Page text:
They are intelligent, hard-working employees and well paid for their commitment. But are high fliers happy? Many appear to be sacrificing their personal lives on the altar of success.
Lawyers are typical of the professional classes for whom St Valentine's day means nothing. Locked into busy schedules, they have no time to search out their ideal partner. Instead, they either stay on their own, marry legal, or choose a quick route to relationships by advertising.
Sirius Introductions agency recently published the results of a members' survey which revealed that 17 per cent of its 4,000 members are from the legal profession.
Most of these 700 or so prospective dates are barristers and solicitors, although in the past, the company has even had a judge on its books. The reason for this patronage is easily explained, says spokeswoman Gillian Johnston.
“They are busy people,” she says. “Very often professionals don't really want to date people who they meet through work, because it may be considered unprofessional, for example, between solicitor and client.”
Andrew and Sue (not their real names) are typical of the legal practitioners whose busy lives mean they have difficulty meeting members of the opposite sex during the normal run of things.
Andrew, a sole practitioner based in London, says: “I joined because, following the break-up of my marriage, I found there was no mechanism to relaunch me socially.
Sue, a partner in a northern firm of solicitors, says: “Professional people often find it difficult to meet new people, as it would be unprofessional to form personal relationships with colleagues or clients.”
Johnston adds: “We don't purport to be a marriage bureau, and the majority of people who join say they want to meet a lot of people, but when it comes down to it they are looking to meet that special person.”
Agencies operate on the basis that you pay a set fee to enroll, and are guaranteed a minimum number of introductions. In Sirius' case, these are £699 and 12 respectively. But even then, can the lonely lawyer find a spare evening to meet their date?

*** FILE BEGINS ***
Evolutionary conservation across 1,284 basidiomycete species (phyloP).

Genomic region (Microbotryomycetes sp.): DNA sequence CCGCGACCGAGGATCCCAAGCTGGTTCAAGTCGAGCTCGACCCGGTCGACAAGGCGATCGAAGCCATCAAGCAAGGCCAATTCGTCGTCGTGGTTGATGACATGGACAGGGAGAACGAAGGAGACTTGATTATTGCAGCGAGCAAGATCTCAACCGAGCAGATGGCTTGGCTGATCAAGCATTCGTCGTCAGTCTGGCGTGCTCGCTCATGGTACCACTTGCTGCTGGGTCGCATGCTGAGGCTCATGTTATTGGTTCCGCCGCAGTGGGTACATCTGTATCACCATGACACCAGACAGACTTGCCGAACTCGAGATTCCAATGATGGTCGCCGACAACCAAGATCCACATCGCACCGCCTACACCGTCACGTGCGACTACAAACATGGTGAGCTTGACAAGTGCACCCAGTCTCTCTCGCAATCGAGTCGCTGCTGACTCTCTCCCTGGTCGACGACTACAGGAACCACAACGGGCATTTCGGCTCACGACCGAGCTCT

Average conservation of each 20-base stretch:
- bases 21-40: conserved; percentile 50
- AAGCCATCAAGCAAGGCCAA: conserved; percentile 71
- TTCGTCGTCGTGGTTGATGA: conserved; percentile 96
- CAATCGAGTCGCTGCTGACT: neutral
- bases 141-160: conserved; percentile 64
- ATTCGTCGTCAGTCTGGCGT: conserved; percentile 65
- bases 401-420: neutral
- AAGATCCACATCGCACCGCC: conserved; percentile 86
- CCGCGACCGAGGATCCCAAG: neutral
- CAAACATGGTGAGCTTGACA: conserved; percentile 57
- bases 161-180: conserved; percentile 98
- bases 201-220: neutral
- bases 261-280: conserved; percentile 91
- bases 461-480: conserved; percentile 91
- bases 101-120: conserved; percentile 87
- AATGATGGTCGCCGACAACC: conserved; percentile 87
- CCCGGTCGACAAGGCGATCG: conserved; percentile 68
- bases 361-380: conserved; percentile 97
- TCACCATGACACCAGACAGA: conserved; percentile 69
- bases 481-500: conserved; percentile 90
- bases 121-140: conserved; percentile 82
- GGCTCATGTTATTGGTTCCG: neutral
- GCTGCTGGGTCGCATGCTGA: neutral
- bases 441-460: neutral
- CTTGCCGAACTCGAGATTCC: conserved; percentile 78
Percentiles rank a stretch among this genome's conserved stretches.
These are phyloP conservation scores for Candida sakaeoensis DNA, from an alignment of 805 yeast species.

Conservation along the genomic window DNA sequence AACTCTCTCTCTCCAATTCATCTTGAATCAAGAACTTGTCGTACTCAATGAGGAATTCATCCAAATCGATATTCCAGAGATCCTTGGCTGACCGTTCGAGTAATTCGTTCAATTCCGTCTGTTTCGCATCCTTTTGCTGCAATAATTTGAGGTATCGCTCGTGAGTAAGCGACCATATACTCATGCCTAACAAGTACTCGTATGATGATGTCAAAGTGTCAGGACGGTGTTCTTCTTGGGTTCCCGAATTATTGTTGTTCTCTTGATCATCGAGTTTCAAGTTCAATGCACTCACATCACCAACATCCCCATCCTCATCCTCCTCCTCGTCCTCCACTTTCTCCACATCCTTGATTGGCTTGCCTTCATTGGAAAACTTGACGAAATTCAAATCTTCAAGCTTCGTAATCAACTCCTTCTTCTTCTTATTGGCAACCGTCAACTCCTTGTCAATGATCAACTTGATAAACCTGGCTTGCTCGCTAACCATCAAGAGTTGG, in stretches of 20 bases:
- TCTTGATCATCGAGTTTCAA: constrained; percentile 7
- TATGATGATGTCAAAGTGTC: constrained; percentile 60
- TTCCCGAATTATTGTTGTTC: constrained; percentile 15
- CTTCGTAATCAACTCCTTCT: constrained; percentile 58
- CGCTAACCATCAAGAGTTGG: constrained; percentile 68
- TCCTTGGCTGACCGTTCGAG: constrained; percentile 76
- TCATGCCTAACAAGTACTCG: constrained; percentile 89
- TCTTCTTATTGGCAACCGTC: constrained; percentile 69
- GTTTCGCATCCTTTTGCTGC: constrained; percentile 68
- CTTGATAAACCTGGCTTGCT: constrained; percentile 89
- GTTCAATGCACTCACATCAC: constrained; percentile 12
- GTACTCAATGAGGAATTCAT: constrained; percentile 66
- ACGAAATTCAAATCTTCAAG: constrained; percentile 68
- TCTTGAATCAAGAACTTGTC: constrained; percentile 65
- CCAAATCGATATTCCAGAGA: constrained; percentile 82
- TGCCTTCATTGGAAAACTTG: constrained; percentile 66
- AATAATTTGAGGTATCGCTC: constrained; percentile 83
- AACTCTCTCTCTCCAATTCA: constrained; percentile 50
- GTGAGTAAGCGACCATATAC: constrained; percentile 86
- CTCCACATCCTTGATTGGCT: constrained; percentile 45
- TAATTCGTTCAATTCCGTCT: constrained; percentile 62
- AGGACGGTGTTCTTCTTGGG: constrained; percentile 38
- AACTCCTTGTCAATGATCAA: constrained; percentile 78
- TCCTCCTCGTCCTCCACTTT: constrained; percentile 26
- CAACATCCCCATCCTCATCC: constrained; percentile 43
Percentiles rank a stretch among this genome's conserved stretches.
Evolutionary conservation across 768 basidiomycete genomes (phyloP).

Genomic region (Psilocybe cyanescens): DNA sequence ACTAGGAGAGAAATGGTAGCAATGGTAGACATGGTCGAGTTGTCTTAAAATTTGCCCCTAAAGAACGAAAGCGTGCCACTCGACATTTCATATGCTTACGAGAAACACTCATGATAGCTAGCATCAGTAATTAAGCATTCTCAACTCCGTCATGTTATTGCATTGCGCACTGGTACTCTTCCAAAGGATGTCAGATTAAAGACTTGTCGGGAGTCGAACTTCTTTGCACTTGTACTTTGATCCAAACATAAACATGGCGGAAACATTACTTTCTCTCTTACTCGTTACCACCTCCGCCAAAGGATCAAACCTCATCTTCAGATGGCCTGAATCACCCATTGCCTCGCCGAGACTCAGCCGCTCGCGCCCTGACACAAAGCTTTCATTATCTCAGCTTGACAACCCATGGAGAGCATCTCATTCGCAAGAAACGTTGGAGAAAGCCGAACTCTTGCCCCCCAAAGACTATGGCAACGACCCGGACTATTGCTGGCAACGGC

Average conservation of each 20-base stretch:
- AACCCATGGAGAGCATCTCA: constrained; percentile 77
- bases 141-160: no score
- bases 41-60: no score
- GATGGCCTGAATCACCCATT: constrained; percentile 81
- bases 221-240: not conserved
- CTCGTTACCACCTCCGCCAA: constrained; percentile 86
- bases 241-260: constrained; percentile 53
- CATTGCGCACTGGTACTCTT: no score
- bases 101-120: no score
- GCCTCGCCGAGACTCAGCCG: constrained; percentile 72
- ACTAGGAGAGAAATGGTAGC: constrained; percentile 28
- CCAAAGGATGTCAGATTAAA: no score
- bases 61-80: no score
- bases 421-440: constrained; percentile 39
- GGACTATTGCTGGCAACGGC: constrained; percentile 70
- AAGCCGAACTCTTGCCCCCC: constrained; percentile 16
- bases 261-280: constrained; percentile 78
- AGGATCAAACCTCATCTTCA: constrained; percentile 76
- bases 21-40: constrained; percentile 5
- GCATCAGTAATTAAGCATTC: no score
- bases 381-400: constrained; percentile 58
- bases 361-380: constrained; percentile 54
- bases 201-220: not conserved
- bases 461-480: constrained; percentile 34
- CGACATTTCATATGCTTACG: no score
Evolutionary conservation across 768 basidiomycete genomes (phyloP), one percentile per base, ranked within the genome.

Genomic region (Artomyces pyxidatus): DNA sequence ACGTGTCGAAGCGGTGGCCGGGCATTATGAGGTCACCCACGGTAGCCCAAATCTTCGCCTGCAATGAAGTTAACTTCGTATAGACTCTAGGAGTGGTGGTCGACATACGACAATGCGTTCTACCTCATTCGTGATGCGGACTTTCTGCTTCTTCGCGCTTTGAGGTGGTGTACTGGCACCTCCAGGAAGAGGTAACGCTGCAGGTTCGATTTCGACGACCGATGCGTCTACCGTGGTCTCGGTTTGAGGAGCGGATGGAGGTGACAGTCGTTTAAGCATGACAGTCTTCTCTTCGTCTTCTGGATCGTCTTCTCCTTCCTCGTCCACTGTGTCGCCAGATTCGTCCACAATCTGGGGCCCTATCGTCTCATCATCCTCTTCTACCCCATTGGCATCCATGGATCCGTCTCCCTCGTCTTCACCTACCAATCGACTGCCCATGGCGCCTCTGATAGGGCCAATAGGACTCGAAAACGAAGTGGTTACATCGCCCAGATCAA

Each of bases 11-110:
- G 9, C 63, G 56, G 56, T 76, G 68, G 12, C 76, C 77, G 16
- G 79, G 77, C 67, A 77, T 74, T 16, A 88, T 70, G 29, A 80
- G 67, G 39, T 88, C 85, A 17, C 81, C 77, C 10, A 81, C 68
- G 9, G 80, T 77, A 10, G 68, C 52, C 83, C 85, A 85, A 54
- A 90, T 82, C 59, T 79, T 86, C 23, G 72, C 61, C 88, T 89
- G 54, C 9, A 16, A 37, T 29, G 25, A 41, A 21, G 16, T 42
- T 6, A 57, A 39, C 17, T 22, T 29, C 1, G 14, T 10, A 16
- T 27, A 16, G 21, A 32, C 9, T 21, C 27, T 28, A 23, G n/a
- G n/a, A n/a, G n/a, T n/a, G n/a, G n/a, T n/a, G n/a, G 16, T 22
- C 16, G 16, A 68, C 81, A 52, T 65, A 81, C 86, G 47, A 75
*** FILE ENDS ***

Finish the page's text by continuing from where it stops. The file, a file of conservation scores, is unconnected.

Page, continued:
Johnston says: “Once people have taken the step and taken control of their destiny they make the extra effort to go out.”
There are other ways of finding your perfect partner without the time-consuming business of everyday socialising. Lonely hearts ads in the press have their fair share of legal patrons, but the tactic is less selective than joining an upmarket introductions network.
But could it be that the gravity of the legal world leaves its inhabitants shy or stand-offish? The evidence from a sexual fantasy survey by Cosmopolitan is mixed.
Darius, 30, a solicitor, prefers reservation in his partners. “A woman who speaks passionately about a book she's read” is his favourite turn-on.
But Gary, a solicitor of the same age, liked his dates raunchy, preferring “women who aren't afraid of talking about sex”.
And, according to research by Sirius, lawyers make very good partners. Its survey found they got higher ratings as partners than any other profession, with almost 73 per cent of members surveyed giving legal lovers their approval.
One aspiring lawyer who takes both law and dating seriously believes the profession has its own way of getting round the problem of meeting the opposite sex.
Nick Brown, a 22-year-old Cambridge law graduate who wants to be a barrister, took part in London Weekend Television's Blind Date last year. Despite being mismatched with a young student from Leeds, he maintains a keen interest in the subject of liaisons.
“In my experience you tend to find lawyers marry lawyers or go out with other lawyers,” he says.
“In Cambridge, for example, which has a thriving law society, there are a lot of 'dos', and a lot of booze flowing, and you tend to find lawyers getting very cliquey and relationships springing up between them.
“There is less chance of success if you are restricting yourself to a small portion of the population. If you are only meeting other lawyers, there is less chance of you meeting someone compatible.
“Equally, the law isn't everyone's cup of tea, so if their topic of conversation is limited to the law, why shouldn't they choose a partner who is equally interested.”